It has rencently come to my attention that BLM lands are being sold to private interests, through the following article in the Pahrump valley times in Nevada:
The plan will be a long-term, road map for decisions by BLM, the largest landholder in the area with 3.1 million acres under management in the Las Vegas District which includes southern Nevada up to near Beatty.
"BLM has to be in conformance with its land-use plan any time we make a decision," Bob Ross, field manager of the BLM Las Vegas office, told about 20 people during a public hearing Monday night at the Bob Ruud Community Center.
That includes decisions on granting rights-of-way permit for a pipeline or whether to issue resource recreation permits, he said. Any changes down the line require a plan amendment.
"Rapid population change affects the BLM's ability to protect the lands," Ross said.
Some areas not examined in the 1998 plan, like off-highway vehicle use, will be considered, including where people can and can't drive, Ross said.
But he said, "We don't want to plan for things that already work well."
The rapid rise in renewable energy is another area to be considered, Ross said, including what are the most appropriate places to put these developments. Some of the renewable energy projects, which are planned in a checkerboard along Highway 95 through Amargosa Valley, are conflicting with routes used for off-road races, he said. (See related article on page A1.)
Likewise, the BLM wants to determine the areas most suitable for recreation, Ross said.
Communities like Amargosa Valley, which are in areas with a lot of BLM managed lands, have drawn up their own area plans for submission to the BLM, something Ross encourages.
"We learn a lot about what local communities want in their own plan," Ross said. "We are required to take into account the plan of local leaders."
Indian tribes, counties, other federal agencies and numerous interest groups and organizations are expected to be involved in the process. Darrell Lacy, Nye County director of the Nuclear Waste Repository Office, said the county will be drawing up recommendations for the plan.
The plan will consider the areas identified for disposal by the BLM back in 1998 and whether to add any more land, Ross said. There can be an outright sale of land, or public entities could be granted a recreation and public purpose lease, he said.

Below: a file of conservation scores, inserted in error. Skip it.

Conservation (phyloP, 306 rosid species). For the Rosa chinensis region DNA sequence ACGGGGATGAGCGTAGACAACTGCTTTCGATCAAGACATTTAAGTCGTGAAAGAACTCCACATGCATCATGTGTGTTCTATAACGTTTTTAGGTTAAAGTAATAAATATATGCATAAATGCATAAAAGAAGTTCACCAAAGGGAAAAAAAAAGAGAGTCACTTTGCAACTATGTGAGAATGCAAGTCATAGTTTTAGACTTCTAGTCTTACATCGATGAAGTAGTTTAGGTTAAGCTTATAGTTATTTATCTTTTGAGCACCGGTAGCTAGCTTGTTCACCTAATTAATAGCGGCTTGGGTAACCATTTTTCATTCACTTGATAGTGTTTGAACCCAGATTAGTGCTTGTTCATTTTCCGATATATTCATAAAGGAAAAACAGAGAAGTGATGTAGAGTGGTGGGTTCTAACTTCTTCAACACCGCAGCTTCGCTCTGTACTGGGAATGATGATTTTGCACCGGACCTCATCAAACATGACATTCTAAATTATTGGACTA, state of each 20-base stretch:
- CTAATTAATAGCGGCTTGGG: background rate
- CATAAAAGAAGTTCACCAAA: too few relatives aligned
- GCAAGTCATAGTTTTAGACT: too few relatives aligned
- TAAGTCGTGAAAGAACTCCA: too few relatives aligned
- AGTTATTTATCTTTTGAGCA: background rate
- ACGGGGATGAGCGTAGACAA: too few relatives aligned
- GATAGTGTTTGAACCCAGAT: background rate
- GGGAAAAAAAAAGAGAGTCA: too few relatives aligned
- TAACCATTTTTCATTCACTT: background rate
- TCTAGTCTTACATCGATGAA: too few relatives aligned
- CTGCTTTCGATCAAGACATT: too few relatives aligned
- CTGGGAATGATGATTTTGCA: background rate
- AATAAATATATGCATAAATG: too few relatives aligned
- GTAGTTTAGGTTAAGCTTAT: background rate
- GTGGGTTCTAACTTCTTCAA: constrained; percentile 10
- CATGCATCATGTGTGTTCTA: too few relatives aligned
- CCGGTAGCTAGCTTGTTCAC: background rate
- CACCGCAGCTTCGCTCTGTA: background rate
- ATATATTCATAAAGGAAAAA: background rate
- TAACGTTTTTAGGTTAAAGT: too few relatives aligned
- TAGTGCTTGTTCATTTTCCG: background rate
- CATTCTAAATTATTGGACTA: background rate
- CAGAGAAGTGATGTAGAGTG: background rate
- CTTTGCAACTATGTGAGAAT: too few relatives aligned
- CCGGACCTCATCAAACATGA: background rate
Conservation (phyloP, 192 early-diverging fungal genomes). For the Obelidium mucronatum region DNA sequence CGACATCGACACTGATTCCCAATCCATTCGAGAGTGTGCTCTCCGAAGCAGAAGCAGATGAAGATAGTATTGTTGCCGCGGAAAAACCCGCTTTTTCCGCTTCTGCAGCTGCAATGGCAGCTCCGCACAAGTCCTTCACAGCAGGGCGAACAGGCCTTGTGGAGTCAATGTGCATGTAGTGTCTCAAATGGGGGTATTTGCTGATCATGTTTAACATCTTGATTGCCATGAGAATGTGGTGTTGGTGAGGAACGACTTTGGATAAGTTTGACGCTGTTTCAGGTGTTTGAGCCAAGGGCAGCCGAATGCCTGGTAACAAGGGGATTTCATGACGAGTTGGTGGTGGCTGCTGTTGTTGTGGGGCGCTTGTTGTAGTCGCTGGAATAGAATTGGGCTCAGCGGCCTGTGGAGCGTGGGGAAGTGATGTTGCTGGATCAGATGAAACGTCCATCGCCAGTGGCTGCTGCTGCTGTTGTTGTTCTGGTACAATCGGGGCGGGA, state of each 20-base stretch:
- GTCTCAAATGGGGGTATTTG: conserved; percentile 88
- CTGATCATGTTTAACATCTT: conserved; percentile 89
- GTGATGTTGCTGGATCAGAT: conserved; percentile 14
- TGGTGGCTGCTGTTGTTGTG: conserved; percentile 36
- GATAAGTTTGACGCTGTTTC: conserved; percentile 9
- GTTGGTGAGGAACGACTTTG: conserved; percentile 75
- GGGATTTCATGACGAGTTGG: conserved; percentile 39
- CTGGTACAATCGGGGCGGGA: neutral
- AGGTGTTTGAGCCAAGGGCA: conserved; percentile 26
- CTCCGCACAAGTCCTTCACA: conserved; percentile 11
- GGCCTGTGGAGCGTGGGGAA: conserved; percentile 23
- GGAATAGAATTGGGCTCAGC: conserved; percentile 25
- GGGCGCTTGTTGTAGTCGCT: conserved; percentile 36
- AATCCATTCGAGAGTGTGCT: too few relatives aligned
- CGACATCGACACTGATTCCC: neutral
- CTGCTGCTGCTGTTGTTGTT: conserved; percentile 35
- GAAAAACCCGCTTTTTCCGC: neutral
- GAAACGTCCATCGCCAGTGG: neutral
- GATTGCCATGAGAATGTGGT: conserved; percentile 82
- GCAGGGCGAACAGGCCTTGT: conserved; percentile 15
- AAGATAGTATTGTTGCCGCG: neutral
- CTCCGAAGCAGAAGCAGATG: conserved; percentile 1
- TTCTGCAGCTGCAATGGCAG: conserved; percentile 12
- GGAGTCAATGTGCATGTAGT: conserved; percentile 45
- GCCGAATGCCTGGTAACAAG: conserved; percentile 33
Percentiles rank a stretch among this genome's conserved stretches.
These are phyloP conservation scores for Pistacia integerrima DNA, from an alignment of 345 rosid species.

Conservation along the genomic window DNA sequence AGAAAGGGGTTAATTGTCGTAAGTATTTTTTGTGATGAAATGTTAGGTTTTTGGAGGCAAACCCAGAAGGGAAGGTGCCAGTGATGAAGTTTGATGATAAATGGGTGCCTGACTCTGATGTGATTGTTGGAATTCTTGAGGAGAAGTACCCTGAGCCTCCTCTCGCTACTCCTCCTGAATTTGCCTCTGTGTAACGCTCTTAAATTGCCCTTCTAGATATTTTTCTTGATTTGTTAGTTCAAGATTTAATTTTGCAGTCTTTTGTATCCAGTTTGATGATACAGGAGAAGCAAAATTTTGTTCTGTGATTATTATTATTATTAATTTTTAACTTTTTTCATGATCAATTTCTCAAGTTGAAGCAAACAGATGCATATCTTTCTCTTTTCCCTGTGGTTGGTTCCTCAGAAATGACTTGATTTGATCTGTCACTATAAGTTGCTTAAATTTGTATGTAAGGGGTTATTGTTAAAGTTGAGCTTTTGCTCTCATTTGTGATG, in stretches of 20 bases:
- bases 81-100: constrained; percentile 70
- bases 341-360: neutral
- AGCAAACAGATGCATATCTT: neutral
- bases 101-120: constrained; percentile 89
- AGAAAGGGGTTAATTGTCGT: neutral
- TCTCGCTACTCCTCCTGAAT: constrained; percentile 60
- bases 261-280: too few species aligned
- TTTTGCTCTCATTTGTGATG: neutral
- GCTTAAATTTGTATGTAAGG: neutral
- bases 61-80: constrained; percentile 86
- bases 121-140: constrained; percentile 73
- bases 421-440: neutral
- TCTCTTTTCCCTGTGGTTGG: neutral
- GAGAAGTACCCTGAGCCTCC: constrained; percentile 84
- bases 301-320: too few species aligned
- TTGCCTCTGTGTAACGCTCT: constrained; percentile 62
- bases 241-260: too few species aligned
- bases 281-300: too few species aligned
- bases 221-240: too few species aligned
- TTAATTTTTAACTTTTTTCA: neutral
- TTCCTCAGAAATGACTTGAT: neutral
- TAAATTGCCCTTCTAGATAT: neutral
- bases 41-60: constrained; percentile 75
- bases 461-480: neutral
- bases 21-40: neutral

John Backer, from Sandy Valley, said he didn't hear anything in Ross' presentation about plans to sell more public land to private owners.
"This is probably the best opportunity for anybody, if they know of lands they know are in public lands, to transfer them to private ownership," Ross replied.
While the BLM set up easels manned by various specialists prepared to answer questions, and a court reporter was available to take comments on the resource management plan for the record, some members of the public didn't think the BLM listens to their concerns.
Mike Zaman, a member of the Pahrump Valley Four-Wheelers, said, "They already closed a lot of the areas we like without asking. We believe you should leave the old roads that lead to mines and ghost towns. They nonchalantly stuck a sign in the ground that says 'wilderness.'"
Priscilla Lane asked Ross: "Why is it we're having such a problem getting you to listen to us when you're having a wild horse roundup?"
Ross said the resource management plan will address appropriate management levels for wild horses and burros on public land.
"We started out with 2 million horses across this state. We're down to probably 25,000. You folks have had probably 33,000 in the federal pens for some time," Lane said.
Diane Davis, with the Dreamchaser Ranch, said she is visiting area schools, encouraging school children to send letters to the president opposing the horse roundups.
"They want the horses protected. They want the roundups stopped," Davis said. "They were absolutely appalled. We went to J.G. Johnson and told them what was happening to the horses."
Others were just interested in gathering information.
John Davis wanted information on Last Chance Park. "I'd like them to assure me that park will be restricted to non-motorized vehicles," he said.
Bob Whimpey, the Nye County School District construction manager, was scouting out land in Amargosa Valley for the day when the district will want to build another Amargosa Valley school.
Mineral management isn't a big issue in the Las Vegas District, Ross said. But while the BLM will consider everything from solar power projects to wild burros, off-highway vehicle use could be one of the thornier issues to be decided in the resource management plan.
"One of our thoughts is to change our designation. Off-highway vehicles will be limited to designated roads and trails," Patrick Putnam, director of the BLM Pahrump field office said. "It gives us a little more management other than a free-for-all in the desert."
Ross said there are very long-range plans to move that office to Pahrump, he said.
While there is a Feb. 28 deadline to submit comments for the scoping report, Ross said that's for the convenience of the contractor drawing up the document.
"We never turn down a good suggestion until the ink is dry and we sign that document," Ross said.
The comments will be included in a draft environmental impact statement, after which there will be another series of public meetings, he said.
Comments for the resource management plan may be sent to: Las Vegas Field Office, Bureau of Land management, 4701 N. Torrey Pines Dr., Las Vegas, NV 89130, Attention: Carolyn Ronning, RMP project lead.
They can be sent by e-mail to: SNDO_RMP_Revision@blm.gov.
Since these are federal public lands- are all citizens allowed access to this information at a web page at either BLM or DOI? I would like to know what lands are being offered for sale-who is purchasing that land-and for how much, for what purpose...and most importantly..Is that land that was setaside for mustang herd ranges?